The Current Phase
The current phase of the study (2006-2009), Care Pathways and Outcomes: the Children’s Perspective, focuses on the children’s own perspectives on issues such as family, attachment relationships, self-concept, school, and sense of belonging, although the parent's/carer's perspectives are also sought.
Key Research Questions for This Phase of the Study:
1. What are the placement histories and patterns for this population? We identified the number of children who have achieved a permanent placement by the 31st March 2007, either through adoption, long-term foster care or a return home.
2. Are children faring differently according to placement type? We are obtaining and comparing data on children who have either been adopted, have remained in long-term foster care, or have returned home. This includes measures of self-concept, attachment, verbal ability, parental stress, ratings of child difficulty and of parent-child difficult interactions. Carers also provide additional information as to how they feel the children are faring in their placement.
3. What do the children have to say about life in their placement? We are exploring the children’s own views and feelings regarding how they are getting on at school, their peer relationships, their descriptions and understanding of family life, their sense of belonging to the family, who they might rely on for support and help, now and in the future, and what their hopes might be for the future.
Sample: 77 children (and their current carers/parents) have been interviewed. This is a sub-sample of the 374 children who were under 5 years old and in public care in Northern Ireland on 31st March 2000. This includes: 18 adopted children; 19 children in non-relative foster care; 13 children in relative foster care; 15 children subject to a Residence Order; and 12 children returned home to their birth parents.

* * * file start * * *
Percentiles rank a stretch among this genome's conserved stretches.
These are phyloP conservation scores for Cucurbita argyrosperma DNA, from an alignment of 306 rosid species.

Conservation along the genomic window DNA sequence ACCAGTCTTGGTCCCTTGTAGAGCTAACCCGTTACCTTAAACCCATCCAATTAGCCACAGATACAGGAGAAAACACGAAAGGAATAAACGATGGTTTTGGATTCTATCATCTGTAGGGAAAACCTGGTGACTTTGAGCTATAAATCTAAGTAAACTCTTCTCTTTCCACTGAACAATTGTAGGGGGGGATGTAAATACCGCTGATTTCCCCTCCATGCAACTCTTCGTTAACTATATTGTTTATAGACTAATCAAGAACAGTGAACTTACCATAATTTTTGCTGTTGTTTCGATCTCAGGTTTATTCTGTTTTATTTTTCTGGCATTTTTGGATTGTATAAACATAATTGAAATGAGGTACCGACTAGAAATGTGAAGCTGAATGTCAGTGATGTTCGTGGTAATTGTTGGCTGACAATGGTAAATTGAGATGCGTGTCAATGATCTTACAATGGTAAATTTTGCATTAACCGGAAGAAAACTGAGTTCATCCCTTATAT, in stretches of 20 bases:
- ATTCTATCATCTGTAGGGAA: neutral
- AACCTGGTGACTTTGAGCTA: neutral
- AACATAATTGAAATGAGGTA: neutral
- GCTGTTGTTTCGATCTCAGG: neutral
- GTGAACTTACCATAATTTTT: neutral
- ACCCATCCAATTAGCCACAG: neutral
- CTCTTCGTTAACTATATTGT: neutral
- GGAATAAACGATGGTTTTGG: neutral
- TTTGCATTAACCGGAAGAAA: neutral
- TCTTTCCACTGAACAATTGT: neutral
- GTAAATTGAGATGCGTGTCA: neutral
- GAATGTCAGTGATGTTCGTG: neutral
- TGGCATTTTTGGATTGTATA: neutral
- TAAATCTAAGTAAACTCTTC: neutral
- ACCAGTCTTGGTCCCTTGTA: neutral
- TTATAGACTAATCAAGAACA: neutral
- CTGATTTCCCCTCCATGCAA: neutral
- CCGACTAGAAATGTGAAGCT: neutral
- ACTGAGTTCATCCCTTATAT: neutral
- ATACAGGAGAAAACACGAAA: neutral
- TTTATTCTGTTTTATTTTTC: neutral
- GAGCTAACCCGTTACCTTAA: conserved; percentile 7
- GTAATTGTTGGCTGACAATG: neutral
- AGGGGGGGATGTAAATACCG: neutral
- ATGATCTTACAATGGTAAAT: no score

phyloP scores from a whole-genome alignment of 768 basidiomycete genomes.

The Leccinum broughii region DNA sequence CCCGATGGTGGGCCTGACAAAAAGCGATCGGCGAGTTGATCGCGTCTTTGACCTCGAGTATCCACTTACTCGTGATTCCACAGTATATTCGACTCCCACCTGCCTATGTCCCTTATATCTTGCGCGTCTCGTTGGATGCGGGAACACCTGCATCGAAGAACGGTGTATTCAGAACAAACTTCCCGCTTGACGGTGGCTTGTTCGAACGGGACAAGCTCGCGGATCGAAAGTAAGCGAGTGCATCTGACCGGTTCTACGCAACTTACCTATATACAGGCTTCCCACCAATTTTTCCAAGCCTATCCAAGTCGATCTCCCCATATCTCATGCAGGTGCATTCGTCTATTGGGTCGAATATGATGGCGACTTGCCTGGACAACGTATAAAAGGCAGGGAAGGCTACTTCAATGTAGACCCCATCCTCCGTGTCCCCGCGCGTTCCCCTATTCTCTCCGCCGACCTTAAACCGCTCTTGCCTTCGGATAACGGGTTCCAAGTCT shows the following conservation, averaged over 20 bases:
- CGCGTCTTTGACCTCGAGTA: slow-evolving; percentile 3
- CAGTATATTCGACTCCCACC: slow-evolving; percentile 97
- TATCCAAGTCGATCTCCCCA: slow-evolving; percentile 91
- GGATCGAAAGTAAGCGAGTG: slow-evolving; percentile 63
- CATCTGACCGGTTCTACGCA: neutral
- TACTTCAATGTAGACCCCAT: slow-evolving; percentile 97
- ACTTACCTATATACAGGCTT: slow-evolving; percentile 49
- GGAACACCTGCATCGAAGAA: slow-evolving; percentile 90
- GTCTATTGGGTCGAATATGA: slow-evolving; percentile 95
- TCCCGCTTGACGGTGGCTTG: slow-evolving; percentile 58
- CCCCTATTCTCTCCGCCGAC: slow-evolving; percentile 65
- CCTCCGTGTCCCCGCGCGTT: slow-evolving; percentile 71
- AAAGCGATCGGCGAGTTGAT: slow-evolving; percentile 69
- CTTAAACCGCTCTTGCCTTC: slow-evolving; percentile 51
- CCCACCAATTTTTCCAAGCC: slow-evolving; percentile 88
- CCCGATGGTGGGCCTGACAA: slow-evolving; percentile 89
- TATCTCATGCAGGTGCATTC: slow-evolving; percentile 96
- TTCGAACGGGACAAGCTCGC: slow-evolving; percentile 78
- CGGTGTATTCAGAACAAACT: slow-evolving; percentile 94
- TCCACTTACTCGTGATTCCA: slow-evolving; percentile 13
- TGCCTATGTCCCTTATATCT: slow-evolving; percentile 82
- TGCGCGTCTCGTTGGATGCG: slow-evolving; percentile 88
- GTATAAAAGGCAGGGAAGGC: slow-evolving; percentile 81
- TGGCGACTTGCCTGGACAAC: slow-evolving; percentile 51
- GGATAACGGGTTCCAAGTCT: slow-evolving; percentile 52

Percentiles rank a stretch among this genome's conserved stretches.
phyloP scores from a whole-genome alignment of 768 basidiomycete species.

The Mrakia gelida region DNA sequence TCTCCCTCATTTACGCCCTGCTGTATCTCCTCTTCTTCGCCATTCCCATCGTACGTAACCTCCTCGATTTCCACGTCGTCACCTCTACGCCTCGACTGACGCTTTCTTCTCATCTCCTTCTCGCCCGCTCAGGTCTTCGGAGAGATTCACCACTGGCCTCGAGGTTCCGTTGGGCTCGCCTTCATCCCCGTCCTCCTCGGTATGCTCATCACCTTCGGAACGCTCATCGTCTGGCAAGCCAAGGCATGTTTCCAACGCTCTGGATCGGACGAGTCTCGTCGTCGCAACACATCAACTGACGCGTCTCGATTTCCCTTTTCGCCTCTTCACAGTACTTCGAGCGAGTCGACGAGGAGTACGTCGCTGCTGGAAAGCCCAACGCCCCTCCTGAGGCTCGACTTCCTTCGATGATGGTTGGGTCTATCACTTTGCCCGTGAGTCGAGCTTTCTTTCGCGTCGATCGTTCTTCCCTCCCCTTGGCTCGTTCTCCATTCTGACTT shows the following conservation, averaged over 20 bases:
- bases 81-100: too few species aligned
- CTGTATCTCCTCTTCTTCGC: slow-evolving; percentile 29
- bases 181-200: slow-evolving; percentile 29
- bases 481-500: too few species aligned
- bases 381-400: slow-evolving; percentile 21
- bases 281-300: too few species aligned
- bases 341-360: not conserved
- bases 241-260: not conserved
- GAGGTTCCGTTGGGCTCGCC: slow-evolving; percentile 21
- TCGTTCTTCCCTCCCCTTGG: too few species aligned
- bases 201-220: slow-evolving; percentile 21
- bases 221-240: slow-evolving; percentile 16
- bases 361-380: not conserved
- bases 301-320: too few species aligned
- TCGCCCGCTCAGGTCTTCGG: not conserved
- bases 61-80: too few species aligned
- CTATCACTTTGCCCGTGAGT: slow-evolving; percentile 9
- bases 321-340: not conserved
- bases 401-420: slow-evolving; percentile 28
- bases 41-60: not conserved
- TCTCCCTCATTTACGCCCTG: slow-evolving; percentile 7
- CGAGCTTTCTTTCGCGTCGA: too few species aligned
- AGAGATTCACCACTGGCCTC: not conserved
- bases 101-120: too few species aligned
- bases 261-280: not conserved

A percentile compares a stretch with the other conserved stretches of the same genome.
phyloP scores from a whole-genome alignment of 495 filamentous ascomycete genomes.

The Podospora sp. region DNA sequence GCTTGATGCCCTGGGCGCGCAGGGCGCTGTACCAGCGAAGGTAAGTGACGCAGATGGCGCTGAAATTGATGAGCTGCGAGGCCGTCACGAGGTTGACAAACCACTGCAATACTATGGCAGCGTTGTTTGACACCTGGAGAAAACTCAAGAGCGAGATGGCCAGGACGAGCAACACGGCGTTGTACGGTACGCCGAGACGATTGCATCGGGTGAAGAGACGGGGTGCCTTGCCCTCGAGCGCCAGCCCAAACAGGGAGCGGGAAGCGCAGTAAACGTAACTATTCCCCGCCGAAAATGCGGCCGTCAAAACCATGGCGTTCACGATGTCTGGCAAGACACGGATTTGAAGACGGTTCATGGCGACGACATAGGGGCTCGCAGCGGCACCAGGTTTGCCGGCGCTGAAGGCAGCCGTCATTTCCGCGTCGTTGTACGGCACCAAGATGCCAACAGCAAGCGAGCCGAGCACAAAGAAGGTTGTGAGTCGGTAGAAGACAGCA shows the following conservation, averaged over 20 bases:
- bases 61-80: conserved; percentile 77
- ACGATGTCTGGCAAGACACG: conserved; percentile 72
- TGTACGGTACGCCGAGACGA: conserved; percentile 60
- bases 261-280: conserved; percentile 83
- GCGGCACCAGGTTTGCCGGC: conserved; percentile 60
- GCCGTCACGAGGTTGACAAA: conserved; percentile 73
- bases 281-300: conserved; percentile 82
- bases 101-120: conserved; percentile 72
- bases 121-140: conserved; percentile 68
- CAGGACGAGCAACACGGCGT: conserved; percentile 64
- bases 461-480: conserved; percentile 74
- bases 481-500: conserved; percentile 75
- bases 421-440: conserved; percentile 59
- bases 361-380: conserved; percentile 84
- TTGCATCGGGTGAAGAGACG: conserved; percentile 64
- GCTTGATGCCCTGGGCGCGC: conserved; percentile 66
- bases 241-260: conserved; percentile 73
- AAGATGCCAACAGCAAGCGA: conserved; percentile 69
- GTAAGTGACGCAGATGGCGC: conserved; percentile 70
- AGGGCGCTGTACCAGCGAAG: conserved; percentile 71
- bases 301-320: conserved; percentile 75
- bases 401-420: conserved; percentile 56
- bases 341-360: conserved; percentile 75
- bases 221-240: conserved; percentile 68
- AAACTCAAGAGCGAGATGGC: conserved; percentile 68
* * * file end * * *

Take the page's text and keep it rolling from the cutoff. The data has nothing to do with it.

Qualitative and quantitative methods are being used with children and their (foster, adoptive, birth) parents:
1. Questionnaire : This is a brief questionnaire developed by the research team, and takes approximately 10 minutes to complete. It contains general questions in relation to the placement and characteristics of the child.
2. Strengths and Difficulties Questionnaire (SDQ) (Goodman, 1997): this measure is contained in the questionnaire (cited above). It is a brief behavioural screening questionnaire for assessing psychological morbidity in children and adolescents, as perceived by their parents. It is composed of 25 items divided into five scales of five items each, including: emotional symptoms; conduct problems; hyperactivity/inattention; peer relationship problems; and pro-social behaviour. A total difficulties score is based on the combined scores of each of the scales, except the pro-social scale. The scores can be classified as normal, borderline or abnormal.
3. Parenting Stress Index – Short Form (PSI/SF): This is a measure for stress in the parent-child system, and takes approximately 10 minutes to complete. It contains 36 items divided into four sub-scales: Defensive Responding, Parental Distress, Parent-Child Dysfunctional Interaction, and Difficult Child .
4. Semi-structured interview: It focuses upon:
- how the placement has been progressing;
- issues of attachment and bonding;
- the child’s behaviour;
- contact with birth family or previous carers;
- support issues;
- involvement with Social Services;
- the child’s relationship with other family members;
- family activities;
- school and the child’s peer relationships;
- communication with the child; and
- feelings regarding the child’s future.
1. The Inventory of Parent and Peer Attachment – Revised version for children (IPPA-R) (Gullone & Robinson, 2005): The original IPPA (Armsden & Greenberg, 1987) was developed to measure the positive and negative affective and cognitive dimensions of adolescents’ relationships with their parents and close friends. The IPPA-R is appropriate for use with youth aged between 9 and 15 years. It contains two scales: 28 items assessing parent attachment, and 20 items assessing peer attachment. Respondents are required to rate the degree to which each item is true for them on a three point scale: ‘always true’, ‘sometimes true’, or ‘never true’. The items in each of the two scales cluster into three factors (trust; communication; anger and alienation). This measure was administered in a fun way, using a board game and stickers.